ladies and white gentlemen” took to the dance floor; the origin
story of Little Richard’s “Tutti Frutti,” which began life as “a
very dirty number that made the queens go wild in the drag
bars”; and the appropriation, by Miley Cyrus, of twerking, a
booty-twirling dance style that originated in black culture.
In her sweeping analysis, Powers positions popular music at
the intersection of sex and social change—and the center of our
cultural conversation. “Music allows people—players, dancers,
observers—to ride the storm that arises when desire encounters
the roadblocks of prejudice, moral judgment, or cruel circumstance,” she writes.
Darryl W. Bullock’s David Bowie Made Me Gay (Overlook,
Nov.) recovers the lost history of music made by, and for, the
LGBTQ community. Bullock, author of the biography Florence
Foster Jenkins: A Life of the World’s Worst Opera Singer, touches on
artists as unalike and historically far-flung as the flamboyant
ragtime-era pianist Tony Jackson, whose song “Pretty Baby” was
written for another man and who mentored Jellyroll Morton, and
the uncategorizable Klaus Nomi, a new wave cult sensation
who looked like Joel Grey’s campy, chalk-faced emcee in Cabaret
and sang, in the words of one critic, “like Pinocchio on helium.”
Decades before Lady Gaga’s gay-positive song “Born This
Way” hit the airwaves, Nomi, Bowie, and others like them gave
hope to fearful, isolated LGBTQ kids. Bullock quotes Holly
Johnson, lead singer for the ’80s synth-pop group Frankie Goes
to Hollywood, from an interview he gave the Gay Times in April
1994: “I was desperately searching for some kind of gay identity
when I was a teenager.” Johnson said he found it in the music
of Bowie, Marc Bolan, Reed, and Roxy Music. “I used to tell
people, ‘Oh, I’m bisexual, just like my hero David!’ ” he added.
Sidewalk Scenes and
By the time Dr. Hook & the Medicine Show sang, in their 1972
song “The Cover of ‘Rolling Stone,’ ” of the incomparable thrill
of seeing your face on Jann Wenner’s magazine, the house organ
of the Woodstock generation had one foot in the mainstream, but
still managed the neat trick of retaining its countercultural cool.
Sticky Fingers by Joe Hagan (Random House, Oct.) is at once
a portrait of Wenner, who for five decades has displayed a dowser’s ability to tap into the political and cultural currents of the
moment, and a biography of his magazine, which—in an economic landscape that has become a killing field for legacy
media—is still rolling off the presses.
Wenner “had an intuitive grasp of how to connect the counterculture to the so-called straight world and convert this rude
world of rock and dope into fame, power, and money,” Hagan
told Entertainment Weekly in May. “He knew there was money to
be made from day one. As it turned out, there was millions.”
The Face, an achingly hip magazine launched in London in 1980,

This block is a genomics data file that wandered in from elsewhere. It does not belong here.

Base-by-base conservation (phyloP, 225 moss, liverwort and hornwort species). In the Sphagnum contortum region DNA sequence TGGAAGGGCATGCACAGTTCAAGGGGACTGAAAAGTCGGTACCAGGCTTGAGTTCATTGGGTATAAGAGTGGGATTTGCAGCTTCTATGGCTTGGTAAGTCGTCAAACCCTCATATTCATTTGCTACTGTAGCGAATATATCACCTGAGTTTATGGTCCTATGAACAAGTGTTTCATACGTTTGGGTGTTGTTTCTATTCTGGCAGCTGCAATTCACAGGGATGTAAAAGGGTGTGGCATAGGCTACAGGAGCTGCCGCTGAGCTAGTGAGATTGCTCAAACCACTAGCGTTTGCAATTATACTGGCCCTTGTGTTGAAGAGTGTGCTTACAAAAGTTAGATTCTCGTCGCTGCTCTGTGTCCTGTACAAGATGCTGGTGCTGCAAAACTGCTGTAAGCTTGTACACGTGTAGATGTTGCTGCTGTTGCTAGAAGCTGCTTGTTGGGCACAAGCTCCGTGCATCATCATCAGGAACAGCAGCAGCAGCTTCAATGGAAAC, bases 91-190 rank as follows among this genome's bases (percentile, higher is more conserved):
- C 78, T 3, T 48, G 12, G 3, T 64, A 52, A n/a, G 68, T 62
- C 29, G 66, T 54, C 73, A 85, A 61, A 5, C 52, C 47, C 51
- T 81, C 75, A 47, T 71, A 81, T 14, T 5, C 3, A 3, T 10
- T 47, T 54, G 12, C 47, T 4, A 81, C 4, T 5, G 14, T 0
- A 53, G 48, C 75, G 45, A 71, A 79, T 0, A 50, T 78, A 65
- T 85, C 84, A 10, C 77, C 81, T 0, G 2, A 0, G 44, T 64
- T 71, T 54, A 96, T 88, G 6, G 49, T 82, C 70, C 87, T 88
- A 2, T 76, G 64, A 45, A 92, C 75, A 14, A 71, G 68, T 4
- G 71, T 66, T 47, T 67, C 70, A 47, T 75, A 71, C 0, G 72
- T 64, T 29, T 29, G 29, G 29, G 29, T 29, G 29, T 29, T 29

was to the postpunk era what Rolling Stone was to the ’60s and
In both books, it’s the photos—of Muhammad Ali, Warren
Beatty, Salvador Dali, Mick Jagger, Elizabeth Taylor, the ubiquitous Andy Warhol—that tell the story most vividly, capturing a scene that has the manic frivolity of a Weimar nightclub on the eve of the Third Reich. Here, the specter at the feast
isn’t Nazism, but AIDS, whose scythe would soon empty the
dance floor, seemingly overnight.
If this fall and next spring’s music titles have a common
refrain, it is the pockets of resistance lurking in disposable culture. Bowie and his glam cohort modeled a more genderfluid
masculinity and in so doing opened the door to a more tolerant,
more diverse—and, let’s admit, 100% more fabulous—future.
Dylan and Cohen made folk-rock grist for Harvard seminars.
Nelson and his outlaw-country posse made room at the truck
stop bar for hippies in Stetsons who preferred pot to Pabst Blue
Ribbon. Female singers and songwriters such as Mitchell, Nicks,
and Parton refused to be sharp-elbowed out of the boys’ club of
pop stardom. Hip-hop artists claimed a place at the turntable,
showing that a deejay’s wheels of steel could rival rock guitar
and rapping was poetry, too. Ann Powers and other critics drew
our attention to the subversiveness lurking in the grooves of
“race” records and Superbowl halftime shows, while magazines
like The Face and clubs like Studio 54 were dedicated to the
dream that, as Ray Davies of the Kinks sang, everybody’s a
star—a proposition that turns the elitism of celebrity culture on
its head, reminding us that even superstars start out as fans,
serenading themselves in the bathroom mirror. ;
Mark Dery is a cultural critic and the author, most recently, of the essay
collection I Must Not Think Bad Thoughts (Univ. of Minnesota, 2012).
He is writing a biography of Edward Gorey for Little, Brown.